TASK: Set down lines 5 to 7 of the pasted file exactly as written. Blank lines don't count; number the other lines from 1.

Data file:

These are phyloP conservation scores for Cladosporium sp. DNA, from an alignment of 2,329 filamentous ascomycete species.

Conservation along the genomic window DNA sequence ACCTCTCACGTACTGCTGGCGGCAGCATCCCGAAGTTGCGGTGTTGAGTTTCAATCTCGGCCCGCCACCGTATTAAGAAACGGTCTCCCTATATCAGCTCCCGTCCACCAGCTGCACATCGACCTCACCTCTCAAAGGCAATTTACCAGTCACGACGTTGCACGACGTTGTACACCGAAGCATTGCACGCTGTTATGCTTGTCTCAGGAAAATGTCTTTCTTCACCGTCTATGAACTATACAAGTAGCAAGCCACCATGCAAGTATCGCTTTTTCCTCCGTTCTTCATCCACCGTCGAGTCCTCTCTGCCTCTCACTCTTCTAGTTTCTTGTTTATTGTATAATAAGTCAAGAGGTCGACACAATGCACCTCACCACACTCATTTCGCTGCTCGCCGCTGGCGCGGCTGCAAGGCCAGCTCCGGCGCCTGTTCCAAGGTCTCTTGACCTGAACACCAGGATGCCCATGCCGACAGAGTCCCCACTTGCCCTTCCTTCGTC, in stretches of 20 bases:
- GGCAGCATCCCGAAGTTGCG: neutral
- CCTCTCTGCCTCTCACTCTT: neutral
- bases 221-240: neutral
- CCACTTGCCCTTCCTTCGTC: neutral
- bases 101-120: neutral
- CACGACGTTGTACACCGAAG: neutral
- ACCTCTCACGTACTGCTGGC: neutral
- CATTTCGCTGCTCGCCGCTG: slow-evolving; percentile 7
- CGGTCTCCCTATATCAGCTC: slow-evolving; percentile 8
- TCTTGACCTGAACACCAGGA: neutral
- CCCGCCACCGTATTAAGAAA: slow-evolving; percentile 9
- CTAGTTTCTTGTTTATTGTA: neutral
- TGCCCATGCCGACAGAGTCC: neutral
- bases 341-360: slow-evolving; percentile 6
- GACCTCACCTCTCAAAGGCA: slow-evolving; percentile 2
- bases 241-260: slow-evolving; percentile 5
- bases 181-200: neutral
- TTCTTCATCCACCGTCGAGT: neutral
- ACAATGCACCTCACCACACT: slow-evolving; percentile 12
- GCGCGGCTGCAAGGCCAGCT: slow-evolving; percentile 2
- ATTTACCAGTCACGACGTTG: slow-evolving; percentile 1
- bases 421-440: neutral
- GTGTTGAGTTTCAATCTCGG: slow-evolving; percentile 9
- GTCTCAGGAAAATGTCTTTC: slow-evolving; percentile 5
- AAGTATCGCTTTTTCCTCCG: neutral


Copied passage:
- bases 221-240: neutral
- CCACTTGCCCTTCCTTCGTC: neutral
- bases 101-120: neutral